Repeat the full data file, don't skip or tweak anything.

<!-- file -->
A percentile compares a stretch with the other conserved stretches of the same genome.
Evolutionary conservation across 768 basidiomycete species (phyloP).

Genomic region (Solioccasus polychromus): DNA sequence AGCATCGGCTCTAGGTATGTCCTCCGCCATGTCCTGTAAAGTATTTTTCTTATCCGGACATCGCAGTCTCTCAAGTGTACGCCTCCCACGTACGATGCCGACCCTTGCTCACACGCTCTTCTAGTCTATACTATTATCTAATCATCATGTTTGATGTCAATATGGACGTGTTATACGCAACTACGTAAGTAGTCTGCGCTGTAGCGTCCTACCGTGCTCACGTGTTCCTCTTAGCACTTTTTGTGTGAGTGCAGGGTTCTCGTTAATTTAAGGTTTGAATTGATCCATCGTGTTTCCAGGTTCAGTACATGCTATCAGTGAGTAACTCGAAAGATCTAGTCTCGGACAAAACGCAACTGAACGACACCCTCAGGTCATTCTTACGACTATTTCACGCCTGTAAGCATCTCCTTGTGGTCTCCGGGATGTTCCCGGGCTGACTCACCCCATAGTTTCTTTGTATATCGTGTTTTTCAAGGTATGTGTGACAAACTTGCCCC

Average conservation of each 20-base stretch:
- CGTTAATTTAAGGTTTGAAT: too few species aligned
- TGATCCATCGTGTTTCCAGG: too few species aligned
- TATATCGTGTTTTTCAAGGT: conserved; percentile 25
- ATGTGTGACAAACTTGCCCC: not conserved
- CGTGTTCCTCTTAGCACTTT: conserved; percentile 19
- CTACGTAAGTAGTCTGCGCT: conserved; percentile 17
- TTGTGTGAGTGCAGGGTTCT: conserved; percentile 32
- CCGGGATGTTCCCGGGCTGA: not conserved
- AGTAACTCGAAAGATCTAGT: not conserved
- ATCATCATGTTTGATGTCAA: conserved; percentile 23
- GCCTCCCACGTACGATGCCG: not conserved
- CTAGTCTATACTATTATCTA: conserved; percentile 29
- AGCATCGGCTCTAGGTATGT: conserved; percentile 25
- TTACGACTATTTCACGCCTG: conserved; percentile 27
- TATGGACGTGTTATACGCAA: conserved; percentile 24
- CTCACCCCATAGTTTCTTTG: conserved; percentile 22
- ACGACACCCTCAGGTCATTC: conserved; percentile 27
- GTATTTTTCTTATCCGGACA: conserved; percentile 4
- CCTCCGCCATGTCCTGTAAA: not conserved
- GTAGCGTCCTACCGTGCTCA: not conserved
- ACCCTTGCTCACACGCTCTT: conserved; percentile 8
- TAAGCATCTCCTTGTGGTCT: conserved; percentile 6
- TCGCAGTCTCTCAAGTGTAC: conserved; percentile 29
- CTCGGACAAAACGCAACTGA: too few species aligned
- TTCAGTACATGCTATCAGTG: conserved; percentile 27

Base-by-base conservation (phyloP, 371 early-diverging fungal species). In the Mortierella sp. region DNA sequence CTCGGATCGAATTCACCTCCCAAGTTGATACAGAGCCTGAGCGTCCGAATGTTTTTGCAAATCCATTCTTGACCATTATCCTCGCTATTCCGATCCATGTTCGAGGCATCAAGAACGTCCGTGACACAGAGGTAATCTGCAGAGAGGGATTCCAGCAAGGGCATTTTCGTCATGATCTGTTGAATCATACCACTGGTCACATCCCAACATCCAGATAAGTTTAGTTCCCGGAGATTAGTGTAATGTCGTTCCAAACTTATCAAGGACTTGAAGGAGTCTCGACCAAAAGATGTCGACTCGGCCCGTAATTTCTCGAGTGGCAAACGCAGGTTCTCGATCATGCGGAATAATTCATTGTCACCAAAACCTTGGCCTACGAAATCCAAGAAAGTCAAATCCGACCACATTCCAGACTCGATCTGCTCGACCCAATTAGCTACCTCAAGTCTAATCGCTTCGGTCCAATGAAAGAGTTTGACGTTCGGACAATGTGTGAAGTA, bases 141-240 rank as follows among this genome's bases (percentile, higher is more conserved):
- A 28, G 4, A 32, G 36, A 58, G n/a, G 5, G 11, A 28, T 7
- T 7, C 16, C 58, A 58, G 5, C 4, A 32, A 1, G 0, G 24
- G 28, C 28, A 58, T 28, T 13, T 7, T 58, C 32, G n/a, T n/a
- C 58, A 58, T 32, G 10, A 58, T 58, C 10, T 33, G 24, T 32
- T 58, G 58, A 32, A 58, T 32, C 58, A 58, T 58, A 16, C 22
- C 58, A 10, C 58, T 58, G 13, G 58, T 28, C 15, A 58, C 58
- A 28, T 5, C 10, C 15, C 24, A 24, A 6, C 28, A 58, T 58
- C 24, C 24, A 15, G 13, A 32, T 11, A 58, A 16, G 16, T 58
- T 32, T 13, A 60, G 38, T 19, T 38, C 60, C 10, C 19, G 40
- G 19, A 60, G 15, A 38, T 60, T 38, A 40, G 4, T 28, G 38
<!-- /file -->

A percentile compares a stretch with the other conserved stretches of the same genome.
Evolutionary conservation across 768 basidiomycete species (phyloP).

Genomic region (Solioccasus polychromus): DNA sequence AGCATCGGCTCTAGGTATGTCCTCCGCCATGTCCTGTAAAGTATTTTTCTTATCCGGACATCGCAGTCTCTCAAGTGTACGCCTCCCACGTACGATGCCGACCCTTGCTCACACGCTCTTCTAGTCTATACTATTATCTAATCATCATGTTTGATGTCAATATGGACGTGTTATACGCAACTACGTAAGTAGTCTGCGCTGTAGCGTCCTACCGTGCTCACGTGTTCCTCTTAGCACTTTTTGTGTGAGTGCAGGGTTCTCGTTAATTTAAGGTTTGAATTGATCCATCGTGTTTCCAGGTTCAGTACATGCTATCAGTGAGTAACTCGAAAGATCTAGTCTCGGACAAAACGCAACTGAACGACACCCTCAGGTCATTCTTACGACTATTTCACGCCTGTAAGCATCTCCTTGTGGTCTCCGGGATGTTCCCGGGCTGACTCACCCCATAGTTTCTTTGTATATCGTGTTTTTCAAGGTATGTGTGACAAACTTGCCCC

Average conservation of each 20-base stretch:
- CGTTAATTTAAGGTTTGAAT: too few species aligned
- TGATCCATCGTGTTTCCAGG: too few species aligned
- TATATCGTGTTTTTCAAGGT: conserved; percentile 25
- ATGTGTGACAAACTTGCCCC: not conserved
- CGTGTTCCTCTTAGCACTTT: conserved; percentile 19
- CTACGTAAGTAGTCTGCGCT: conserved; percentile 17
- TTGTGTGAGTGCAGGGTTCT: conserved; percentile 32
- CCGGGATGTTCCCGGGCTGA: not conserved
- AGTAACTCGAAAGATCTAGT: not conserved
- ATCATCATGTTTGATGTCAA: conserved; percentile 23
- GCCTCCCACGTACGATGCCG: not conserved
- CTAGTCTATACTATTATCTA: conserved; percentile 29
- AGCATCGGCTCTAGGTATGT: conserved; percentile 25
- TTACGACTATTTCACGCCTG: conserved; percentile 27
- TATGGACGTGTTATACGCAA: conserved; percentile 24
- CTCACCCCATAGTTTCTTTG: conserved; percentile 22
- ACGACACCCTCAGGTCATTC: conserved; percentile 27
- GTATTTTTCTTATCCGGACA: conserved; percentile 4
- CCTCCGCCATGTCCTGTAAA: not conserved
- GTAGCGTCCTACCGTGCTCA: not conserved
- ACCCTTGCTCACACGCTCTT: conserved; percentile 8
- TAAGCATCTCCTTGTGGTCT: conserved; percentile 6
- TCGCAGTCTCTCAAGTGTAC: conserved; percentile 29
- CTCGGACAAAACGCAACTGA: too few species aligned
- TTCAGTACATGCTATCAGTG: conserved; percentile 27

Base-by-base conservation (phyloP, 371 early-diverging fungal species). In the Mortierella sp. region DNA sequence CTCGGATCGAATTCACCTCCCAAGTTGATACAGAGCCTGAGCGTCCGAATGTTTTTGCAAATCCATTCTTGACCATTATCCTCGCTATTCCGATCCATGTTCGAGGCATCAAGAACGTCCGTGACACAGAGGTAATCTGCAGAGAGGGATTCCAGCAAGGGCATTTTCGTCATGATCTGTTGAATCATACCACTGGTCACATCCCAACATCCAGATAAGTTTAGTTCCCGGAGATTAGTGTAATGTCGTTCCAAACTTATCAAGGACTTGAAGGAGTCTCGACCAAAAGATGTCGACTCGGCCCGTAATTTCTCGAGTGGCAAACGCAGGTTCTCGATCATGCGGAATAATTCATTGTCACCAAAACCTTGGCCTACGAAATCCAAGAAAGTCAAATCCGACCACATTCCAGACTCGATCTGCTCGACCCAATTAGCTACCTCAAGTCTAATCGCTTCGGTCCAATGAAAGAGTTTGACGTTCGGACAATGTGTGAAGTA, bases 141-240 rank as follows among this genome's bases (percentile, higher is more conserved):
- A 28, G 4, A 32, G 36, A 58, G n/a, G 5, G 11, A 28, T 7
- T 7, C 16, C 58, A 58, G 5, C 4, A 32, A 1, G 0, G 24
- G 28, C 28, A 58, T 28, T 13, T 7, T 58, C 32, G n/a, T n/a
- C 58, A 58, T 32, G 10, A 58, T 58, C 10, T 33, G 24, T 32
- T 58, G 58, A 32, A 58, T 32, C 58, A 58, T 58, A 16, C 22
- C 58, A 10, C 58, T 58, G 13, G 58, T 28, C 15, A 58, C 58
- A 28, T 5, C 10, C 15, C 24, A 24, A 6, C 28, A 58, T 58
- C 24, C 24, A 15, G 13, A 32, T 11, A 58, A 16, G 16, T 58
- T 32, T 13, A 60, G 38, T 19, T 38, C 60, C 10, C 19, G 40
- G 19, A 60, G 15, A 38, T 60, T 38, A 40, G 4, T 28, G 38